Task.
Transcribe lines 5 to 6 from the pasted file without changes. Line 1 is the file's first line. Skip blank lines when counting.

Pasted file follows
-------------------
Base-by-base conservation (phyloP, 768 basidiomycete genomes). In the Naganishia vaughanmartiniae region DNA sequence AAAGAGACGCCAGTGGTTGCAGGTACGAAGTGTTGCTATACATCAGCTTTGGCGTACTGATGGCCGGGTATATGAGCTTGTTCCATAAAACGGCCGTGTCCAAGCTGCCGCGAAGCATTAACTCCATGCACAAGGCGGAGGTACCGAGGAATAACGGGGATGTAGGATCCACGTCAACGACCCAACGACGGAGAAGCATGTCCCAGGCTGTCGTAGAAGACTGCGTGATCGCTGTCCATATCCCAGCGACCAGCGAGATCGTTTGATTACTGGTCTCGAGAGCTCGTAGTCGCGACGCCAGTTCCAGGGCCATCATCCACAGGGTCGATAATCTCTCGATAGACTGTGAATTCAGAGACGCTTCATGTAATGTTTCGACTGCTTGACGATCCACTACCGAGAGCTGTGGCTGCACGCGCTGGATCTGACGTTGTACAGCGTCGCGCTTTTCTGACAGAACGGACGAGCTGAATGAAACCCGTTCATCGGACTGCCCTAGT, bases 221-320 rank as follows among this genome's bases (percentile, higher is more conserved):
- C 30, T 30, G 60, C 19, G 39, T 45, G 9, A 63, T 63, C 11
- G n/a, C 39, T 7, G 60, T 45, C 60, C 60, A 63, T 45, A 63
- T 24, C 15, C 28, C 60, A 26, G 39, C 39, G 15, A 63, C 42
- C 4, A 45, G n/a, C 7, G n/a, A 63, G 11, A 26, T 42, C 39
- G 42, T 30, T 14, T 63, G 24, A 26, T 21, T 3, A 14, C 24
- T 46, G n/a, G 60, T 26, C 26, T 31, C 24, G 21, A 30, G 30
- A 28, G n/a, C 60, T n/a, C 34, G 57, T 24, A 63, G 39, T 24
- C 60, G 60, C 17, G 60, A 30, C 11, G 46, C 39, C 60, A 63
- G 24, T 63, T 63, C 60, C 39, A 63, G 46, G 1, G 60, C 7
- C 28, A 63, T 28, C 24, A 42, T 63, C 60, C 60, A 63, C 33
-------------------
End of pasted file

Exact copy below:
- C 4, A 45, G n/a, C 7, G n/a, A 63, G 11, A 26, T 42, C 39
- G 42, T 30, T 14, T 63, G 24, A 26, T 21, T 3, A 14, C 24